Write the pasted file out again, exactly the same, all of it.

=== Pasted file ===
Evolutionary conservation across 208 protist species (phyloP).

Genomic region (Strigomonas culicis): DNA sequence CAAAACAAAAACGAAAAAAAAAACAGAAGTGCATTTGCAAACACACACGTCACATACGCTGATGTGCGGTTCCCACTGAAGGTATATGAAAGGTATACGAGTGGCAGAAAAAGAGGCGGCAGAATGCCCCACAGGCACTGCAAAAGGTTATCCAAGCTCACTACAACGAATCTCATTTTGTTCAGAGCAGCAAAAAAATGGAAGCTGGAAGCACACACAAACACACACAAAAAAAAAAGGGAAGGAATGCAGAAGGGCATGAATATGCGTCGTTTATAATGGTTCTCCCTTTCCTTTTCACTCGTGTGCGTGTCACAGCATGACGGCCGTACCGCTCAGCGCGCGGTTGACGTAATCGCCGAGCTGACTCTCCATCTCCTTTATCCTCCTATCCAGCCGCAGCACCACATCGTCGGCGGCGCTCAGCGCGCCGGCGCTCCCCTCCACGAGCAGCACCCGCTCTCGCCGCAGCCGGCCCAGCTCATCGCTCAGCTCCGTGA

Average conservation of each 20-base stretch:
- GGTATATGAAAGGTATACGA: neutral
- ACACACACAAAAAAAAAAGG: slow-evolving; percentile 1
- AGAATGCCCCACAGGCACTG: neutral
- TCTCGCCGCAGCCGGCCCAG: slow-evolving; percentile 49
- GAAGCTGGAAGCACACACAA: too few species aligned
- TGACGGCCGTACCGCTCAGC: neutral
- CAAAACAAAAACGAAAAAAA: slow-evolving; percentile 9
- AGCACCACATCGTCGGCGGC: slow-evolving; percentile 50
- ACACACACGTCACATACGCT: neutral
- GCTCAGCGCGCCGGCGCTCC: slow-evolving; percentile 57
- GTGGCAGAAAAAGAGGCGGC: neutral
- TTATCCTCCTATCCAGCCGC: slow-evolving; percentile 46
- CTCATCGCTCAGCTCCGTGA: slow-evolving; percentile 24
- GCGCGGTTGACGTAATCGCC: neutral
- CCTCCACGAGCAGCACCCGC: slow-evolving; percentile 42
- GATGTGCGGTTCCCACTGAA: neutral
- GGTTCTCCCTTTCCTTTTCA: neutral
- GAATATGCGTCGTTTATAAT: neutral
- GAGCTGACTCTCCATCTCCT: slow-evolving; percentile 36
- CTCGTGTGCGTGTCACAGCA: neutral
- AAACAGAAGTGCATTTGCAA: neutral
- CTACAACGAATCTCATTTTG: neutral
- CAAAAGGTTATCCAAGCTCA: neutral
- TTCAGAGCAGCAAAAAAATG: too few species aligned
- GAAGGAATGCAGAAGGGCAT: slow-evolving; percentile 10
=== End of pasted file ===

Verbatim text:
Evolutionary conservation across 208 protist species (phyloP).

Genomic region (Strigomonas culicis): DNA sequence CAAAACAAAAACGAAAAAAAAAACAGAAGTGCATTTGCAAACACACACGTCACATACGCTGATGTGCGGTTCCCACTGAAGGTATATGAAAGGTATACGAGTGGCAGAAAAAGAGGCGGCAGAATGCCCCACAGGCACTGCAAAAGGTTATCCAAGCTCACTACAACGAATCTCATTTTGTTCAGAGCAGCAAAAAAATGGAAGCTGGAAGCACACACAAACACACACAAAAAAAAAAGGGAAGGAATGCAGAAGGGCATGAATATGCGTCGTTTATAATGGTTCTCCCTTTCCTTTTCACTCGTGTGCGTGTCACAGCATGACGGCCGTACCGCTCAGCGCGCGGTTGACGTAATCGCCGAGCTGACTCTCCATCTCCTTTATCCTCCTATCCAGCCGCAGCACCACATCGTCGGCGGCGCTCAGCGCGCCGGCGCTCCCCTCCACGAGCAGCACCCGCTCTCGCCGCAGCCGGCCCAGCTCATCGCTCAGCTCCGTGA

Average conservation of each 20-base stretch:
- GGTATATGAAAGGTATACGA: neutral
- ACACACACAAAAAAAAAAGG: slow-evolving; percentile 1
- AGAATGCCCCACAGGCACTG: neutral
- TCTCGCCGCAGCCGGCCCAG: slow-evolving; percentile 49
- GAAGCTGGAAGCACACACAA: too few species aligned
- TGACGGCCGTACCGCTCAGC: neutral
- CAAAACAAAAACGAAAAAAA: slow-evolving; percentile 9
- AGCACCACATCGTCGGCGGC: slow-evolving; percentile 50
- ACACACACGTCACATACGCT: neutral
- GCTCAGCGCGCCGGCGCTCC: slow-evolving; percentile 57
- GTGGCAGAAAAAGAGGCGGC: neutral
- TTATCCTCCTATCCAGCCGC: slow-evolving; percentile 46
- CTCATCGCTCAGCTCCGTGA: slow-evolving; percentile 24
- GCGCGGTTGACGTAATCGCC: neutral
- CCTCCACGAGCAGCACCCGC: slow-evolving; percentile 42
- GATGTGCGGTTCCCACTGAA: neutral
- GGTTCTCCCTTTCCTTTTCA: neutral
- GAATATGCGTCGTTTATAAT: neutral
- GAGCTGACTCTCCATCTCCT: slow-evolving; percentile 36
- CTCGTGTGCGTGTCACAGCA: neutral
- AAACAGAAGTGCATTTGCAA: neutral
- CTACAACGAATCTCATTTTG: neutral
- CAAAAGGTTATCCAAGCTCA: neutral
- TTCAGAGCAGCAAAAAAATG: too few species aligned
- GAAGGAATGCAGAAGGGCAT: slow-evolving; percentile 10